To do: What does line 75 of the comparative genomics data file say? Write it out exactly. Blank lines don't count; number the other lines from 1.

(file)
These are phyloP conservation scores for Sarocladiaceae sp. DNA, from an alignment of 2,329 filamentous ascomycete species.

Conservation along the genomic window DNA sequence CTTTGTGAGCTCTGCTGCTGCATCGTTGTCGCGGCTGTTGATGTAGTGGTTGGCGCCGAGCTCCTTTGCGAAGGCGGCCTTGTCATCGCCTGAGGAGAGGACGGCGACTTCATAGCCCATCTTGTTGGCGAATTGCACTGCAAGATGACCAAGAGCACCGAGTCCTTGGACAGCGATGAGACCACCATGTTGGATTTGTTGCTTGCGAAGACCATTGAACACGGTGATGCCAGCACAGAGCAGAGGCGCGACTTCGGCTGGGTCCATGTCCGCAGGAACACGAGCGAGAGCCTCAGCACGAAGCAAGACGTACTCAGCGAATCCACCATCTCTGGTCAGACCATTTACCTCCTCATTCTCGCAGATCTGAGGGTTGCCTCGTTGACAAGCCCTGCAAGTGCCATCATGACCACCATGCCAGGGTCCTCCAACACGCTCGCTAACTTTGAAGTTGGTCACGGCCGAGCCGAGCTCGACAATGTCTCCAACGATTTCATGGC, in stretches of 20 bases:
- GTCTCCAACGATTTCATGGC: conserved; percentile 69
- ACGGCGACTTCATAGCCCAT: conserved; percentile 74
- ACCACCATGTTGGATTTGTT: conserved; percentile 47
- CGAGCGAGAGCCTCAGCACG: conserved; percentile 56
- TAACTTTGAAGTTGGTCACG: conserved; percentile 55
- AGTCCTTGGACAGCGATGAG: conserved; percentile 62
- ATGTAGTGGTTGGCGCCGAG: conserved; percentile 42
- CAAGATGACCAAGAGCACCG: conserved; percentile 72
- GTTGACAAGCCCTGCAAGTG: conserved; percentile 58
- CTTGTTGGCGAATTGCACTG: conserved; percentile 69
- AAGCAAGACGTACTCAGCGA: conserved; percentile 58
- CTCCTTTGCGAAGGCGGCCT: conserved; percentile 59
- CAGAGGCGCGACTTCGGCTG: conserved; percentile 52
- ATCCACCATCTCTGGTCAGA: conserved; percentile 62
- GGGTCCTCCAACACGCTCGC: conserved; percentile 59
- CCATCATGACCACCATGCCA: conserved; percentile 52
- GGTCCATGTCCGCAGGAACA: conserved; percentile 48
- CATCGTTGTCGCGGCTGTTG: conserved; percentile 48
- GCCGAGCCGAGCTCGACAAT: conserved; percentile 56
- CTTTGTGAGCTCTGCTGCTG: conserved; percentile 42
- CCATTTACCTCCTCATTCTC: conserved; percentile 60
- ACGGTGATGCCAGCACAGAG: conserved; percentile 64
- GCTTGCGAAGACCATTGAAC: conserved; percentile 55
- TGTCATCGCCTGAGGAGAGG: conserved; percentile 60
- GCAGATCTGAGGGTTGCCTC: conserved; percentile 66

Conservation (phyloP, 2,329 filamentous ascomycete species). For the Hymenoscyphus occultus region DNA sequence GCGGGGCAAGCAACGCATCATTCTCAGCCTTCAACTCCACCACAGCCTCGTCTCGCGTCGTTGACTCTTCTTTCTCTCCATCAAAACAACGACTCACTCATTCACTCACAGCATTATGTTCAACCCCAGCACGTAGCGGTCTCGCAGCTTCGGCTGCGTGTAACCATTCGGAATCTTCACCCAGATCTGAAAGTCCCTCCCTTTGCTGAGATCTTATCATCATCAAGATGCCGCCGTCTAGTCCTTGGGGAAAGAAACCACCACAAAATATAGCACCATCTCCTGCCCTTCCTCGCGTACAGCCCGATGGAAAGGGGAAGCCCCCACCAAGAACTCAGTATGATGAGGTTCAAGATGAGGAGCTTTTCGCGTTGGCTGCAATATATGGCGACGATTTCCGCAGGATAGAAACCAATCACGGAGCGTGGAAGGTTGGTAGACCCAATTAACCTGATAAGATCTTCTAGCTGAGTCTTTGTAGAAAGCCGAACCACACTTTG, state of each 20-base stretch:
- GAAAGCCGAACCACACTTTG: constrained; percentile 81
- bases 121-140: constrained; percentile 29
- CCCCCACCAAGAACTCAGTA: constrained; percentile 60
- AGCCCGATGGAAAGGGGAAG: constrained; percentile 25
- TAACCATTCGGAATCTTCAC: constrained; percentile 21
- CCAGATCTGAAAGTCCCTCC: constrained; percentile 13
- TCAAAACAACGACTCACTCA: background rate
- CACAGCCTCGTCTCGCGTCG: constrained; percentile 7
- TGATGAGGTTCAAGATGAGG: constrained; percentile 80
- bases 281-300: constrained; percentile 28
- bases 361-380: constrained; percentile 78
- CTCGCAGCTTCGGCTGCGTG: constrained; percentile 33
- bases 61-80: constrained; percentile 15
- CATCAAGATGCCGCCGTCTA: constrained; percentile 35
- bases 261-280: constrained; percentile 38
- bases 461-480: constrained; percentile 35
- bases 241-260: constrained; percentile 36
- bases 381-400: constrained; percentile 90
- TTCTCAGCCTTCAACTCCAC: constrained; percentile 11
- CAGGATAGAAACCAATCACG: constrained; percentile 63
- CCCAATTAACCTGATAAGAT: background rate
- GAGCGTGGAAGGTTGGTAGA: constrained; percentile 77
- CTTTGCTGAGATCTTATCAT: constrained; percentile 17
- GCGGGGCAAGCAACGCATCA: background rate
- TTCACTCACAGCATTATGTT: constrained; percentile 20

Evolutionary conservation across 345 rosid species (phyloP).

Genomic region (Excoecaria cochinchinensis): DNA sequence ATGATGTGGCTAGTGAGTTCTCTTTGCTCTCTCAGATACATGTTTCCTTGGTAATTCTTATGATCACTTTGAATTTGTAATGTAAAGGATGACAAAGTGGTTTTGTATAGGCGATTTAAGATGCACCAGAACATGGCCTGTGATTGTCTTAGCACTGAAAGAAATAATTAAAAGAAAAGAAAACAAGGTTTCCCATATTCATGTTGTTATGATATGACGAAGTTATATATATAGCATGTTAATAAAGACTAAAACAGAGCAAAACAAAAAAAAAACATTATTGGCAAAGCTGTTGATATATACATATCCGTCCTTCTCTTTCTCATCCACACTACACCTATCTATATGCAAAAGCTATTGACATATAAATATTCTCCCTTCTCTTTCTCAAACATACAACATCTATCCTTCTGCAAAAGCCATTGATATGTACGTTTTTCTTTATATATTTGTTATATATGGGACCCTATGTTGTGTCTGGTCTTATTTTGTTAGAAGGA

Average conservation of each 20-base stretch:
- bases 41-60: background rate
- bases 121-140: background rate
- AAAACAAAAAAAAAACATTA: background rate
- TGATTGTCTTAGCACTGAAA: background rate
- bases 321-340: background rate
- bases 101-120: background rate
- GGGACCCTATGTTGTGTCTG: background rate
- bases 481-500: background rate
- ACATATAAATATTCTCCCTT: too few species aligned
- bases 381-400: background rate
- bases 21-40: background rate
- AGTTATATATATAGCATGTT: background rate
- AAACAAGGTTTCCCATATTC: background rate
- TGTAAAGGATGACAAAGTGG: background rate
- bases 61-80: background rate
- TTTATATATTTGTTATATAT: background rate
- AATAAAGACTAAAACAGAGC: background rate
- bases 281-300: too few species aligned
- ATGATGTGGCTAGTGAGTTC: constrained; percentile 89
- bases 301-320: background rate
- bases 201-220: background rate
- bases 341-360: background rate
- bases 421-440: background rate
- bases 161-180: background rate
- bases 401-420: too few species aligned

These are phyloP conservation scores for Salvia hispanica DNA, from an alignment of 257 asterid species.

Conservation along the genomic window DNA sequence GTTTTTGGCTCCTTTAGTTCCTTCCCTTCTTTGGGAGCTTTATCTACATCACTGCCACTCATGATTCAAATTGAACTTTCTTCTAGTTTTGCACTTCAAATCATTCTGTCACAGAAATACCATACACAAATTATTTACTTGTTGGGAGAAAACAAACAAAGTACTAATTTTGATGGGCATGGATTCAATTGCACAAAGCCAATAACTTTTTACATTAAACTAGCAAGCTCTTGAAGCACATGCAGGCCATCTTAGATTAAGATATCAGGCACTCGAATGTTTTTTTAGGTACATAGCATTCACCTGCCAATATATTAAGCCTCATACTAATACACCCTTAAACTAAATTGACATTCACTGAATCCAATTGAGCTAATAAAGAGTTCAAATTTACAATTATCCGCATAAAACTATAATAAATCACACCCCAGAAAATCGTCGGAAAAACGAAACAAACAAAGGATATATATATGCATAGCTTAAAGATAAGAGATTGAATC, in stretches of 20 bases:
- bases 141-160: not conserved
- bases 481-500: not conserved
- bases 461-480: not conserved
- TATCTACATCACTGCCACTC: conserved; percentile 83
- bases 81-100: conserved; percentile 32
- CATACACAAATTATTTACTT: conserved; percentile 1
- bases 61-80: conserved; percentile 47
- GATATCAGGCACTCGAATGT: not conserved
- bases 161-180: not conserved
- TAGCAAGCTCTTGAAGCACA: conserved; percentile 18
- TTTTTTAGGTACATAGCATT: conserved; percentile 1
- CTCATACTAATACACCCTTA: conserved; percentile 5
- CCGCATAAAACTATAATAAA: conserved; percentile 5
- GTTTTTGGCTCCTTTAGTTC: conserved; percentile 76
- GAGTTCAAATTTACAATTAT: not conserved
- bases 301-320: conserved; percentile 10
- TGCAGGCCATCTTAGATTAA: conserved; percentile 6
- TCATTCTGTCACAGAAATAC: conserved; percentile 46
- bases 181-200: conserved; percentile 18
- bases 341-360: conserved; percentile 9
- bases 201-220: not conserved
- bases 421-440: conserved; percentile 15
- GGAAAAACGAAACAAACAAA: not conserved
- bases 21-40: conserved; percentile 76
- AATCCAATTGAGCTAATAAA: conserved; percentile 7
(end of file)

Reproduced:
- ATGATGTGGCTAGTGAGTTC: constrained; percentile 89